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The Man in (Frank) Black

Review: Dinosaur Jr

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(Above: Frank Black visits “Manitoba” all by his lonesome.)

By Joel Francis
The Kansas City Star 

It’s hard to believe, but the Pixies have been around as a reunion act for almost as long as their original incarnation. When Frank Black (aka Black Francis) announced his new project shortly after the Pixies’ first triumphant reunion tour, few could have predicted where he would end up.

The self-taught, idiosyncratic king of indie rock was working in Nashville, Tenn., with seasoned session musicians. The impulse yielded two albums, 2005’s “Honeycomb” and 2006’s double album “Fast Man Raider Man.” Earlier this year Black announced a third Music City installment was on the horizon.

“If you’re into the pop music of the 20th century and you happen to be a post-punk record maker, chances are you’ll like Patsy Cline and Miles Davis,” Black said. “Most rock musicians aren’t going to put out a bebop album, so we go to blues, folk, roots music, whatever you want to call it. It’s not that much of a jump for me — it’s all part of the same grassy hillside.”

It’s also a road well traveled. In 1966, Bob Dylan left New York City to record at the CBS studios in Nashville with the day’s top session players. More recently, Robert Plant ventured to middle Tennessee to work with Allison Krauss and Buddy Miller.

“The reason why you see this happening again and again is because of the opportunity to play with some of the best musicians in the world,” Black said. “It’s not just country music, but R&B and the whole world of 1950s and ’60s pop recording.”

Black’s collaborators are a world removed from the Boston underground scene where the Pixies formed in the mid-’80s. His album credits today include Muscle Shoals legends Dan Penn and Spooner Oldham, Stax guitarist Steve Cropper and drummer Chester Thompson, pal of Genesis and Frank Zappa.

During sessions in Los Angeles, Black worked with Funk Brother Bob Babbitt, Al Kooper, Phil Spector veteran Carol Kaye and drummer Jim Keltner. Grab any of your favorite major-label albums from the late ’50s to the mid-1970s and at least one of these names will be found on the sleeve.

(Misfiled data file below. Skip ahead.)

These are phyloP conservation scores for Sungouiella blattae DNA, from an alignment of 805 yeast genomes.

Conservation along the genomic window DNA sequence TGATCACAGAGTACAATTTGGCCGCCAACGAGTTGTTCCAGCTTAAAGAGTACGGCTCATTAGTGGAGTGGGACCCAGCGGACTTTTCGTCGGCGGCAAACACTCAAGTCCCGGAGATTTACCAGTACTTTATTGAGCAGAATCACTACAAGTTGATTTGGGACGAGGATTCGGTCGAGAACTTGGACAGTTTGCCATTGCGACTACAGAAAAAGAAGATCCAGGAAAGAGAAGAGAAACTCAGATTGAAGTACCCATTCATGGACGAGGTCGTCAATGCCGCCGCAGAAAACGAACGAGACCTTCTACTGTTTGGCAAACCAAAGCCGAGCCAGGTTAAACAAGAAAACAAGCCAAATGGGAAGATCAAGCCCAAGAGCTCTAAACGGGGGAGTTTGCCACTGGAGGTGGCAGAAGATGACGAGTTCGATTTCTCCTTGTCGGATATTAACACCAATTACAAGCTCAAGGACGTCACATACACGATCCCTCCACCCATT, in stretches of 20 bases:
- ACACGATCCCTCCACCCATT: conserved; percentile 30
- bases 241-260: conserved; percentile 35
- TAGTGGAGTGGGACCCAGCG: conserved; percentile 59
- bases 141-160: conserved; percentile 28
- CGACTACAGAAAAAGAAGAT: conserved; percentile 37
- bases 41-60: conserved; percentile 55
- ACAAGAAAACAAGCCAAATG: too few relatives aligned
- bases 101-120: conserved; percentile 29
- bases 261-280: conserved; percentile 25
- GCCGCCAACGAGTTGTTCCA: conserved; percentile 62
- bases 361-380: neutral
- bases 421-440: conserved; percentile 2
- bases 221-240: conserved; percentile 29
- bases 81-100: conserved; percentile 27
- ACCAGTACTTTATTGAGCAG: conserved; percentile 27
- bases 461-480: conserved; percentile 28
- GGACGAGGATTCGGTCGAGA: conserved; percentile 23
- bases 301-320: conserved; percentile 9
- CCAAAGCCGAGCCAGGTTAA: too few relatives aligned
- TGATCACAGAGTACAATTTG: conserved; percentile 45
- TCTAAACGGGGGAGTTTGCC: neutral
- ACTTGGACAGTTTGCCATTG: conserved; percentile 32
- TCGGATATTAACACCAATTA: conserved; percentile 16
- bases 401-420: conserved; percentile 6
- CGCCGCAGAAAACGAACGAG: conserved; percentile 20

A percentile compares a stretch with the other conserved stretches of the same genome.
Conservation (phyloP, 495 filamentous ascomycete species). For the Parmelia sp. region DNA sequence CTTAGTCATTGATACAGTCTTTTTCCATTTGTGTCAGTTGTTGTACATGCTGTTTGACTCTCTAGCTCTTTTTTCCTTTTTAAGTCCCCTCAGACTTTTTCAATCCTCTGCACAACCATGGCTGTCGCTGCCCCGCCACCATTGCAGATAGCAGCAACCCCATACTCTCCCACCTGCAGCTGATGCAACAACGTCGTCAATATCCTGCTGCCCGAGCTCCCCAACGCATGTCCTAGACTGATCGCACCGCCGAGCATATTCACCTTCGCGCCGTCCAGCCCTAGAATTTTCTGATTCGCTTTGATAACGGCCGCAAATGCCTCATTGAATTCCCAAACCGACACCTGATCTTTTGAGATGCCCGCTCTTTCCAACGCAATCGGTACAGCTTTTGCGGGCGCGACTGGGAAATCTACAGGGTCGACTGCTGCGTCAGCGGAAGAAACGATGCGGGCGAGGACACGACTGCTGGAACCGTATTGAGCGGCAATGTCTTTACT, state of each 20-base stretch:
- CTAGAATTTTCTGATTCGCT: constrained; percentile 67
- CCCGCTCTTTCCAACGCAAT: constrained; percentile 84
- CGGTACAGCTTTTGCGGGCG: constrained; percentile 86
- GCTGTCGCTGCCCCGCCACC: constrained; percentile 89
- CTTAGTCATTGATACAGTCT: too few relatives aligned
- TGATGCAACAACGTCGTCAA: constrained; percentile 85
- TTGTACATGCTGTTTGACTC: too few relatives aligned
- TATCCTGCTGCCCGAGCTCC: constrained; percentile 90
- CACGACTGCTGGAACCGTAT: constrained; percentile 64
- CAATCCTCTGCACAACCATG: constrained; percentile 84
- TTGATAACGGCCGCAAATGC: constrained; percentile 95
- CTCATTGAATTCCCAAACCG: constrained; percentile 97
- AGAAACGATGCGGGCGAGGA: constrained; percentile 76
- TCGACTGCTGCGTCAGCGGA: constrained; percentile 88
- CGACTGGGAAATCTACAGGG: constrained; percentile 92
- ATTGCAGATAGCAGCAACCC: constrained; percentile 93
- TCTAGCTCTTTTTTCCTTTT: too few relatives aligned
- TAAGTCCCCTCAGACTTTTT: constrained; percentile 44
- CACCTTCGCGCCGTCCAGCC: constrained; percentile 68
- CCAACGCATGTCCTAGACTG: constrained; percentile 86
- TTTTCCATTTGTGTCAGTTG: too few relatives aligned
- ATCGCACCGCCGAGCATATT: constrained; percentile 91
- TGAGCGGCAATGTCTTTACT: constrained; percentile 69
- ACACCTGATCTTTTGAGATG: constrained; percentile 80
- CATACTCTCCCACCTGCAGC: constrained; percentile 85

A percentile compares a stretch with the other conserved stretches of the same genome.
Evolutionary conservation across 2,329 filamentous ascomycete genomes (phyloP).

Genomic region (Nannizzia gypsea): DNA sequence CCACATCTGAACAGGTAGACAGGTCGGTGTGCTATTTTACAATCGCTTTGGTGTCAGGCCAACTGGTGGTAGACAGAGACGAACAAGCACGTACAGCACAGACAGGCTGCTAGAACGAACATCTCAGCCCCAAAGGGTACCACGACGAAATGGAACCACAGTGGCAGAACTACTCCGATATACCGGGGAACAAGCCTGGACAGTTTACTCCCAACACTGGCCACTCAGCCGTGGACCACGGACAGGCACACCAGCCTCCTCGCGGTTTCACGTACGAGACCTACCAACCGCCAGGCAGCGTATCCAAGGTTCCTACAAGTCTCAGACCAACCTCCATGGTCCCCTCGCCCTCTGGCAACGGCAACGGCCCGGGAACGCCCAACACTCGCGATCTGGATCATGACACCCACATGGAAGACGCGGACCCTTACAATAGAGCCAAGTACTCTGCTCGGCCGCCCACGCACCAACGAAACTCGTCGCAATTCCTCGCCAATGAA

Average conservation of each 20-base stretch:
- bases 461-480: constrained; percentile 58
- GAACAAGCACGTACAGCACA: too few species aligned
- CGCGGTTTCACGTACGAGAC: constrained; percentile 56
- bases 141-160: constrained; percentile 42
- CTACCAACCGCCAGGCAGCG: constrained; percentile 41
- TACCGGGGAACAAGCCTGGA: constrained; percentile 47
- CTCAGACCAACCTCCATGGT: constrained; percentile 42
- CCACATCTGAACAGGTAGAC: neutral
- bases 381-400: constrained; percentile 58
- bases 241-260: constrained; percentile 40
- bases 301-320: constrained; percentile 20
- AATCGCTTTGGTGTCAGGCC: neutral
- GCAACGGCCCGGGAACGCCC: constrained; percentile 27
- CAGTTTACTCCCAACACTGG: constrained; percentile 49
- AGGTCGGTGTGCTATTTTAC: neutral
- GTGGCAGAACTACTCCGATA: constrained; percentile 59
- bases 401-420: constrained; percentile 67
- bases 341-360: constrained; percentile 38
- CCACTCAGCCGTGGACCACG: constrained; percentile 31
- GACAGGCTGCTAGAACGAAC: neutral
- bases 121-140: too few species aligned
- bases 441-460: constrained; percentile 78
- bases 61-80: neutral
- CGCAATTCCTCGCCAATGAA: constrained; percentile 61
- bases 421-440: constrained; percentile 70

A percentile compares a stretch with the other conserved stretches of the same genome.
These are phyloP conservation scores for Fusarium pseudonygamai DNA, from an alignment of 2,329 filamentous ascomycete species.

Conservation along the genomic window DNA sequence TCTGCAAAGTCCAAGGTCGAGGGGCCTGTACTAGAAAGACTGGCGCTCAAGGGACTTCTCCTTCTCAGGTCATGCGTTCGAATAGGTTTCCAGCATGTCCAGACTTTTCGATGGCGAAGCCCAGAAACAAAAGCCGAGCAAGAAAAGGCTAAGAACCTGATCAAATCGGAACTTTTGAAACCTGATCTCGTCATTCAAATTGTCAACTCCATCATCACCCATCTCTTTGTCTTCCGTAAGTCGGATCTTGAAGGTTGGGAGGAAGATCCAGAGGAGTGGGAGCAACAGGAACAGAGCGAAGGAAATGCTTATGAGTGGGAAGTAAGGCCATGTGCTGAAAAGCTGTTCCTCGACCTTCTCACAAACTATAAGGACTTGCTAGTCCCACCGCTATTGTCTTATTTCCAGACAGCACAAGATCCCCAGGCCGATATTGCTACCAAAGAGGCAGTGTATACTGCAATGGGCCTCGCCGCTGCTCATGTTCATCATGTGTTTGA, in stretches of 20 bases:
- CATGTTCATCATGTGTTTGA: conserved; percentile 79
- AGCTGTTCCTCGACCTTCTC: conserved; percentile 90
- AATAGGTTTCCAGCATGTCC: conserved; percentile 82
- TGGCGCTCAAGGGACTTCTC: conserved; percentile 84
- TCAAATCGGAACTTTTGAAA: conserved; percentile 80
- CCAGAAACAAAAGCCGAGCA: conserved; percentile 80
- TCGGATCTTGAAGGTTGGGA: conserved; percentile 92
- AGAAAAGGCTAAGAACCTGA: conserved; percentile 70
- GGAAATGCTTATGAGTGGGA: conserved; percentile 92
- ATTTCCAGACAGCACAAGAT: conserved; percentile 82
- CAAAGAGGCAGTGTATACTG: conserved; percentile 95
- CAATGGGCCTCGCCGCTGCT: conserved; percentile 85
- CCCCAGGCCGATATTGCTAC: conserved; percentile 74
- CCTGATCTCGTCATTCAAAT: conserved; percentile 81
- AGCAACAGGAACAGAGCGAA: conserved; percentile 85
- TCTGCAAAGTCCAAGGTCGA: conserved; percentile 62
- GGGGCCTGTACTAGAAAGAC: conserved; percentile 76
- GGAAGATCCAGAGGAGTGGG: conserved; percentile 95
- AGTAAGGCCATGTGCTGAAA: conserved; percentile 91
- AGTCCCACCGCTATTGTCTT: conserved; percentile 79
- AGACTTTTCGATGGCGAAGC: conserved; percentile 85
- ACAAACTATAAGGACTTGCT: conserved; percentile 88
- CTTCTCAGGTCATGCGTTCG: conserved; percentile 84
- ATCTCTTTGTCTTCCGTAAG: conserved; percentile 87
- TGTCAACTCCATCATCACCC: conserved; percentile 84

“I guess you could say the era peaked in the ’60s and got a bad rap in the ’70s, because by then there was just too much easy-listening and knockoff, quickie records,” Black said. “But the people who grew up under the punk badge were young 20-somethings who didn’t have a lot of money and shopped at used clothing stores and decorated their apartments with kitsch. All of a sudden, out come those old Dean Martin albums again. Ultimately, what you rebel against becomes hip again.”

When Black comes to town on Monday, he’ll be without any of his all-star assistants. In fact, Black’s only company onstage will be his acoustic guitar. But regardless of his surroundings, Black said, his goal is the same: to satisfy the customers.

“That’s where I’m at now and it’s no different from when I played my first gig,” Black said.

“It’s all part of the world of the musician. Sometimes you play huge festivals for tons of money in front of tons of people, other times you’re playing Knuckleheads in Kansas City. Both are equally valid.”

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Review: Pavement

Review: Robert Plant and Allison Krauss

Dinosaur Jr Sets High Bar For Reunion Albums